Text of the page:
| || For Us, the Living |
by Robert A. Heinlein
First written: 1938 (posthumously published in 2003)
I’m sad that I’ve now read all the extant Heinlein fiction, this posthumous (and first) novel being the last piece for me. It certainly held 3.5 stars worth of enjoyment for a Heinlein fan, but much of that was in seeing the nascent ideas of the writer that I would devour in my childhood. In the story, a military pilot from 1939 dies, and his consciousness is thrown forward to 2086 where social and economic aspects of society are hugely altered, though technological advances are more conservative (but, dammit, I want my flying car).
“Let me get out of these furs.” She walked away while fumbling with a zipper at her throat. The furs were all one garment which slipped off her shoulders and fell to the floor. Perry felt a shock like an icy shower and then a warm tingle.
Robert A. Heinlein, Master Traveller
Had Heinlein written nothing other than “—All You Zombies—”, he would still be a masterful Master Traveller.
| || The Once and Future King |
by T.H. White
First book: 1938
Merlyn, who experiences time backward, is the traveler in this series, which was introduced to me by Denbigh Starkey, my undergraduate advisor at WSU and later a member of my Ph.D. committee.
The first four of these short books in the series were collected (with a substantial cut and revision to #2) into a single volume, The Once and Future King, in 1958. A final part, The Book of Merlyn written in 1941, was published posthumously in 1971.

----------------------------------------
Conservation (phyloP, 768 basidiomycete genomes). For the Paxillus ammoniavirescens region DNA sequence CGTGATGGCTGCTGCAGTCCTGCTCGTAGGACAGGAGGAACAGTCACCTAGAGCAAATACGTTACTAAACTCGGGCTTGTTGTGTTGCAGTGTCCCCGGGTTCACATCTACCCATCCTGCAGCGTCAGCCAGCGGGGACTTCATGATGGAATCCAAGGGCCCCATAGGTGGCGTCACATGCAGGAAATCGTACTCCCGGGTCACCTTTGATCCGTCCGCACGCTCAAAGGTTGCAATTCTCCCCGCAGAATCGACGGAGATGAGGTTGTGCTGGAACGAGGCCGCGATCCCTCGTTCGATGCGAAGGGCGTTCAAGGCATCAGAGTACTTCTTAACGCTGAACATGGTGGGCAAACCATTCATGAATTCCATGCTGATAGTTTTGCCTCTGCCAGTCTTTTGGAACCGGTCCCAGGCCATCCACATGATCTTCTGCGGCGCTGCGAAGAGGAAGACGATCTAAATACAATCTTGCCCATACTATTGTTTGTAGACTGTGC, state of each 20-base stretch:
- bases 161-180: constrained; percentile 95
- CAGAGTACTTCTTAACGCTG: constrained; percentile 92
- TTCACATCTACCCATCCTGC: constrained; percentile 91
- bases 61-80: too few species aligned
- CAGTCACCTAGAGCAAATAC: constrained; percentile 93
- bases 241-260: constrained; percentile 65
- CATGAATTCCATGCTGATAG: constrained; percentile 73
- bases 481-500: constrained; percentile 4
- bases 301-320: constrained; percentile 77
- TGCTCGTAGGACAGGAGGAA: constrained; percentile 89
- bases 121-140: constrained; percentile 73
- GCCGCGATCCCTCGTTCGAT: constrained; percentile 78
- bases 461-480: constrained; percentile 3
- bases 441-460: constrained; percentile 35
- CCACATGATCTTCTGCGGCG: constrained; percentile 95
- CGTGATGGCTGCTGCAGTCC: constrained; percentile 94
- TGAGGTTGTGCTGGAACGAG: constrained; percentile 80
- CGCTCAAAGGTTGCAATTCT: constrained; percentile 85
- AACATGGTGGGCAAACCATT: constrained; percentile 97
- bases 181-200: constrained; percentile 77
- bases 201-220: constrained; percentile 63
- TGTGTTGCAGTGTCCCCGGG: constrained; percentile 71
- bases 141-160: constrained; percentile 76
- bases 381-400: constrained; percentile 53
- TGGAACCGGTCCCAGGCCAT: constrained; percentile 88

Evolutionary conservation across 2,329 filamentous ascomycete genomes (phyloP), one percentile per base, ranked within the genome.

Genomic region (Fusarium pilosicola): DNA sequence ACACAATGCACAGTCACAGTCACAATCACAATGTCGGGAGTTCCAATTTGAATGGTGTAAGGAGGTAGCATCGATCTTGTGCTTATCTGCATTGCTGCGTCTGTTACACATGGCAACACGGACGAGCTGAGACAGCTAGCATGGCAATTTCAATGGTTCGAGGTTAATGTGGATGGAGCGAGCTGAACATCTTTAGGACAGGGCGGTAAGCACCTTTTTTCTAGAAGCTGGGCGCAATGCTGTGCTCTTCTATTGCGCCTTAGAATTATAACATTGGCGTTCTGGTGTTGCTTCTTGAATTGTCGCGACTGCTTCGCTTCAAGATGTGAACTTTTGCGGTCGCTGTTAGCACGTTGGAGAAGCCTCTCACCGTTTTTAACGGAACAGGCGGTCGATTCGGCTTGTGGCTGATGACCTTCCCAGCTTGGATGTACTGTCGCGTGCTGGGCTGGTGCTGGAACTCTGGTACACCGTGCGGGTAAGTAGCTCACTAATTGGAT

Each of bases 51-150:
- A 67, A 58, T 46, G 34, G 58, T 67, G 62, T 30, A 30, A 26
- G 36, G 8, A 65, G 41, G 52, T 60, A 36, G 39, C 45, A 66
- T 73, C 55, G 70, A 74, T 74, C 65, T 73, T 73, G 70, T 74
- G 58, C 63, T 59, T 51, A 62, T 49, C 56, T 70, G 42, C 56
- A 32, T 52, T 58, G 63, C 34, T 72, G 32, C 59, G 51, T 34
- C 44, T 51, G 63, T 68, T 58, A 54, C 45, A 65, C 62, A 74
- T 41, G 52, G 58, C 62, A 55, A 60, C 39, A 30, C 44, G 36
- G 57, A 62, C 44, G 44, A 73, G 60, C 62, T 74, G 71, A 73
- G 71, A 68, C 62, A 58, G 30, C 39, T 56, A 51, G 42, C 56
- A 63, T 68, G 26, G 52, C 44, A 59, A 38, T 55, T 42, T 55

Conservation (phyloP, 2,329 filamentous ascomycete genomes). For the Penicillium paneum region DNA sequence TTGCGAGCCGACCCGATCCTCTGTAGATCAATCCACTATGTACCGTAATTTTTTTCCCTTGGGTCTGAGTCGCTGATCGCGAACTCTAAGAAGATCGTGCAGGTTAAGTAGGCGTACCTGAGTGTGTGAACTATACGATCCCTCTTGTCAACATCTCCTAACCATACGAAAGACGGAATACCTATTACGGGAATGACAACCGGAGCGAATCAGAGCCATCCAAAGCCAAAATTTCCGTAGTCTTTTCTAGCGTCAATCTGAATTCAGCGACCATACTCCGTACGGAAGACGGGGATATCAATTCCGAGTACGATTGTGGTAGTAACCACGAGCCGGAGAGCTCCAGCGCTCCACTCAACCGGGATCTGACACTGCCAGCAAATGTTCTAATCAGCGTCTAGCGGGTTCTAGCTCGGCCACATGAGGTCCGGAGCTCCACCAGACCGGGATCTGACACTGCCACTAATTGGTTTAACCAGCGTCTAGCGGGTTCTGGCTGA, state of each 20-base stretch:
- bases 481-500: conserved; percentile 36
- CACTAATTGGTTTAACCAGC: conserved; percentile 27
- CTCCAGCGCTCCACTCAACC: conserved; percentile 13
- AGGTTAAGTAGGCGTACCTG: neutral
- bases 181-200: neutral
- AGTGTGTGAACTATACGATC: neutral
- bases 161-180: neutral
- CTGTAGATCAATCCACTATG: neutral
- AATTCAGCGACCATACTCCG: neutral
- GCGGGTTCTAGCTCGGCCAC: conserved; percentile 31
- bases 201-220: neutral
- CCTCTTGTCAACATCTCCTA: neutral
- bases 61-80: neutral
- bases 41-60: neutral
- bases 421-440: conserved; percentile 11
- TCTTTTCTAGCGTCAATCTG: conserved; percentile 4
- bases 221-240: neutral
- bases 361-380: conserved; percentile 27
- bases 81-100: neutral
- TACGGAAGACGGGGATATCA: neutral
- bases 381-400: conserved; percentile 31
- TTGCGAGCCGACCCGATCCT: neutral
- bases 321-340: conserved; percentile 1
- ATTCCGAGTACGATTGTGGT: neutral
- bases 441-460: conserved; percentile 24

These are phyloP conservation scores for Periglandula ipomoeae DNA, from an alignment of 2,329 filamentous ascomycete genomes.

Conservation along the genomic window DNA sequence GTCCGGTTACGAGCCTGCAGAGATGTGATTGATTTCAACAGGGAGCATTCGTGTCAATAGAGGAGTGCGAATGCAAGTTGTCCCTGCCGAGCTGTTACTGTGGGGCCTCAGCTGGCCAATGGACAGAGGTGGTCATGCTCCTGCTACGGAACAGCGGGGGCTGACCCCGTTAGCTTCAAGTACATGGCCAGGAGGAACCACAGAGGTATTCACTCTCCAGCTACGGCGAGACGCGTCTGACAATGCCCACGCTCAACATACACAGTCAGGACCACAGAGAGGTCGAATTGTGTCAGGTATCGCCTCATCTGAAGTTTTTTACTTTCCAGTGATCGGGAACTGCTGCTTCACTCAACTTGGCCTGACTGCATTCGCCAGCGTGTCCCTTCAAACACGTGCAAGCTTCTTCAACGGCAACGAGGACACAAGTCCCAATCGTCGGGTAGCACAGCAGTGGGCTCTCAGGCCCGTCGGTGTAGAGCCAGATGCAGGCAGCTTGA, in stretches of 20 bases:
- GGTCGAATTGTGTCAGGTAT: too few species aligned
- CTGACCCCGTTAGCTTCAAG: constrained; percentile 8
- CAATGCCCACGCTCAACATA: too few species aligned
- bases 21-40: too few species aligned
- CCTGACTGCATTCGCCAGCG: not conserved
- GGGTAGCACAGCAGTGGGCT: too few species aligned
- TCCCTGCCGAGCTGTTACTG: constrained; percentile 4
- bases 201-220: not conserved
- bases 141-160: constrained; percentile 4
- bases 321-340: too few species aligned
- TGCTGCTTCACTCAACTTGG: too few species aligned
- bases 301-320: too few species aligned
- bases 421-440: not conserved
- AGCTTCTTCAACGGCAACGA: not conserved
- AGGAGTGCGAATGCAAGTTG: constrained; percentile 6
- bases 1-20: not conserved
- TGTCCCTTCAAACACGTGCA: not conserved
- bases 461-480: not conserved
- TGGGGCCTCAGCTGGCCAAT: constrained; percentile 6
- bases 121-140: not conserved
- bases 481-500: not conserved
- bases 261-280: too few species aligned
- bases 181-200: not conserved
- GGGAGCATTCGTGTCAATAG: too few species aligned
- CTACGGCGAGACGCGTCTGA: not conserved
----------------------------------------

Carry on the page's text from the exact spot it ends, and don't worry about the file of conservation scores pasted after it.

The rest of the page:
- The Sword in the Stone, 1938
—Arthur is crowned
- The Witch in the Wood, 1939
aka The Queen of Air and Darkness (cut and revised), 1958
—young King Arthur
- The Ill-Made Knight (1940)
- The Candle in the Wind (1958)
—the end of Camelot
- The Book of Merlyn (1977)
—the final battle with Mordred
EVERYTHING NOT FORBIDDEN IS COMPULSORY.
—a sign at the ant colony
(and also physicist Murray Gell-Mann’s description of particle physics)
| || The Legion of Time |
by Jack Williamson
First publication: Astounding Science Fiction, May–Jul 1938
After two beautiful women of two different possible futures appear to physicist Denny Lanning, he finds himself swept up by a time-traveling ship, the Chronion, along with a band of fighting men who swear their allegiance to The Legion of Time and its mission to ensure that the eviler of the two beautiful women never comes to pass.
But Max Planck with the quantum theory, de Broglie and Schroedinger with the wave mechanics, Heisenberg with matrix mechanics, enourmously complicated the structure of the universe—and with it the problem of Time.
With the substitution of waves of probability for concrete particles, the world lines of objects are no longer the fixed and simple paths they once were. Geodesics have an infinite proliferation of possible branches, at the whim of sub-atomic indeterminism.
Still, of course, in large masses the statistical results of the new physics are not much different from those given by the classical laws. But there is a fundamental difference. The apparent reality of the universe is the same—but it rests upon a quicksand of possible change.